Process of Creating Polymer Clay Product

Process of Fimo Art Work

For the past 25 years polymer clay artist Jon Stuart Anderson has worked with discipline and determination to perfect an ancient technique, known variously as millefiore, neriage, and nerikome. These techniques comprise a method of creating patterns by layering, cutting, and reassembling soft, colored glass, or clay, into a rod, or cane, and then carefully pulling until the desired thickness and scale of design is reached.

This technique allows the polymer clay artist to create intricate designs in full color generated from four basic shapes. Circles and interlaced circles, squares or four-sided polygons, star patterns derived from squares and triangles inscribed in a circle, and multi-sided polygons provide the root from which more complex and elaborate patterns can be created.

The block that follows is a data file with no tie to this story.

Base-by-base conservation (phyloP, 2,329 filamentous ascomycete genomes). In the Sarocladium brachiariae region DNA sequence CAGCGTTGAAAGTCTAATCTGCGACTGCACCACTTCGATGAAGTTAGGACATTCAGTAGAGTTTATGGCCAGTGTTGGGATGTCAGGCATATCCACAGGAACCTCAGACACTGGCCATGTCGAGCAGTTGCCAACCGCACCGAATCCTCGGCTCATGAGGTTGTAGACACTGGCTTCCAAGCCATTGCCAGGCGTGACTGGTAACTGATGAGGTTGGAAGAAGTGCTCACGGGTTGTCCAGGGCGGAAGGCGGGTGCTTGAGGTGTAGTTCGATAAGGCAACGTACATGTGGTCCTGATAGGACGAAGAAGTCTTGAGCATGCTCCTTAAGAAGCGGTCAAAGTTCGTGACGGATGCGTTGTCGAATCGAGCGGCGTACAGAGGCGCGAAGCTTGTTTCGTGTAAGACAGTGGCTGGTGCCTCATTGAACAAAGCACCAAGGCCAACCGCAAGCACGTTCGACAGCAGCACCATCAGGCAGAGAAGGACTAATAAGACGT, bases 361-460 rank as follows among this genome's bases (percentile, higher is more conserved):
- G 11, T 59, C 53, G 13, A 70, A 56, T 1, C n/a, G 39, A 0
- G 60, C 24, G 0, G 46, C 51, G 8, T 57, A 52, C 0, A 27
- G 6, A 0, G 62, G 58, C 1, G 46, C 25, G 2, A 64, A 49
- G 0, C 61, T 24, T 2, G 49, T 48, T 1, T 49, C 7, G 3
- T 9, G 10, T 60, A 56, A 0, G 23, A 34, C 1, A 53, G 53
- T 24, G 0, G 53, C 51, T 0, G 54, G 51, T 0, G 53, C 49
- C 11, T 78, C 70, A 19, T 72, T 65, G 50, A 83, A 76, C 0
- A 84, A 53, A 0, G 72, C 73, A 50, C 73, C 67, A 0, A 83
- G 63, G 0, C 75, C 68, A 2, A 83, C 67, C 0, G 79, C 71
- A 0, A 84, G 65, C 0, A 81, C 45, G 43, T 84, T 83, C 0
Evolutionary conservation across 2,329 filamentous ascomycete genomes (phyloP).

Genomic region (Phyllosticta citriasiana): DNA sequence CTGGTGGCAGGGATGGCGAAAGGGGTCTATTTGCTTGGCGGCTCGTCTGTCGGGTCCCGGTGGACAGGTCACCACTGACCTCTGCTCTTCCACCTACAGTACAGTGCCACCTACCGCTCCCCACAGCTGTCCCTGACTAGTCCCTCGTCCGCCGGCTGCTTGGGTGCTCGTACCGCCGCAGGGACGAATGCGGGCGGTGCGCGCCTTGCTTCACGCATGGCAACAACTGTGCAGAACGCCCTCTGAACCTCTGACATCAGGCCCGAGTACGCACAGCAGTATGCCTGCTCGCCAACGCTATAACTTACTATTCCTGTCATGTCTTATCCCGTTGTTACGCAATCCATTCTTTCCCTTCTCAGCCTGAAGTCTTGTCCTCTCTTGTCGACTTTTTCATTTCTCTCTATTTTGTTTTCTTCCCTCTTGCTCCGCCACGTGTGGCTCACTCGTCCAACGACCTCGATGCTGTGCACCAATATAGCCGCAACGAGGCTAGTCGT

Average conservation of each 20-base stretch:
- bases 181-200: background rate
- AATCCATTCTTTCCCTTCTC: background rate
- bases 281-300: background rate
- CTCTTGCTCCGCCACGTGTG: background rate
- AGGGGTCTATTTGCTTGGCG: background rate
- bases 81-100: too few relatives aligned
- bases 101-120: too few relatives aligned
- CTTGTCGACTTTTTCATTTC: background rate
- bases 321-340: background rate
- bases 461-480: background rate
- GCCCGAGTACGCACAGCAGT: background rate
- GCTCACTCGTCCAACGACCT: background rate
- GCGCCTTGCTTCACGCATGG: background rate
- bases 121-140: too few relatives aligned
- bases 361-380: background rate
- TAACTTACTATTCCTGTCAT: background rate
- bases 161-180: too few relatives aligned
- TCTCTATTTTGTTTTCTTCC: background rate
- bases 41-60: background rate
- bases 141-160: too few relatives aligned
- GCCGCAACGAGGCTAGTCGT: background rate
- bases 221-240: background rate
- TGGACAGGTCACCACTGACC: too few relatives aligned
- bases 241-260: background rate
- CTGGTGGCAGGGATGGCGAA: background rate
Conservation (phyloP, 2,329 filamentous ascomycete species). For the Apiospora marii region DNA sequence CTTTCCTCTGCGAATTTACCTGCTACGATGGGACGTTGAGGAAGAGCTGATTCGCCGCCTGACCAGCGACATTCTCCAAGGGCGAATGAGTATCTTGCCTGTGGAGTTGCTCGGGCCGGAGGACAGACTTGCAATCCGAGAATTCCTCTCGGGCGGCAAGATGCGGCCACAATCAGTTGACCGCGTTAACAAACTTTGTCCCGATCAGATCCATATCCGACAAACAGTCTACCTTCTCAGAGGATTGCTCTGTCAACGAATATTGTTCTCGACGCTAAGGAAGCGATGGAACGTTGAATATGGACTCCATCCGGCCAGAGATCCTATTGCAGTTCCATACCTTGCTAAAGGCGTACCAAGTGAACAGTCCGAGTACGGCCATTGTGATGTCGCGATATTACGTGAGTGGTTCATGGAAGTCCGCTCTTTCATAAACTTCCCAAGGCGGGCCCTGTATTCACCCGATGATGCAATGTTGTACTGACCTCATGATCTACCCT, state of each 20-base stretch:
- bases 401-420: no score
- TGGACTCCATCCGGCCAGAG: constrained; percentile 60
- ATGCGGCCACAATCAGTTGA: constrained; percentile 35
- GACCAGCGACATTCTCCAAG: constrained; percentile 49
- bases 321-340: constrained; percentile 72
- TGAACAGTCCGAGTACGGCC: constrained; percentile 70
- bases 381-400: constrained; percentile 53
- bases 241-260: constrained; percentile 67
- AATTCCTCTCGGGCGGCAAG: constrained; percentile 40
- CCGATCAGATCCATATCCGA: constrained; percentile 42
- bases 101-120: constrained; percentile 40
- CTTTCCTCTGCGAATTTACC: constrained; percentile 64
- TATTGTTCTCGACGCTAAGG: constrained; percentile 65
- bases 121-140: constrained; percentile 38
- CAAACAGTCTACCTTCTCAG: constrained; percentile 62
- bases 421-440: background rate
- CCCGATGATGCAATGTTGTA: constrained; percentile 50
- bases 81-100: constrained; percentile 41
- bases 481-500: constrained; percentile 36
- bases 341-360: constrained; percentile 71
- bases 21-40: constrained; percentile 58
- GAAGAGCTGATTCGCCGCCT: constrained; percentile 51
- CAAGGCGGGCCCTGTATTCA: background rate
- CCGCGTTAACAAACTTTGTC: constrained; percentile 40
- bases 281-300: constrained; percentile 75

Each of Jon Anderson's designs for his fimo creations is first drawn, mathematically calculated, corrected, re-drawn, and then meticulously and methodically handmade by the artist in clay before it is then modeled into a 2- or 3-dimensional artwork. No artist has worked more patiently and diligently than Jon Anderson in exploring polymer clay’s infinitesimal possibilities.

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Artist demonstration “Hand Guitars’ Jon Anderson Reveals the Secrets of Polymer Clay Design”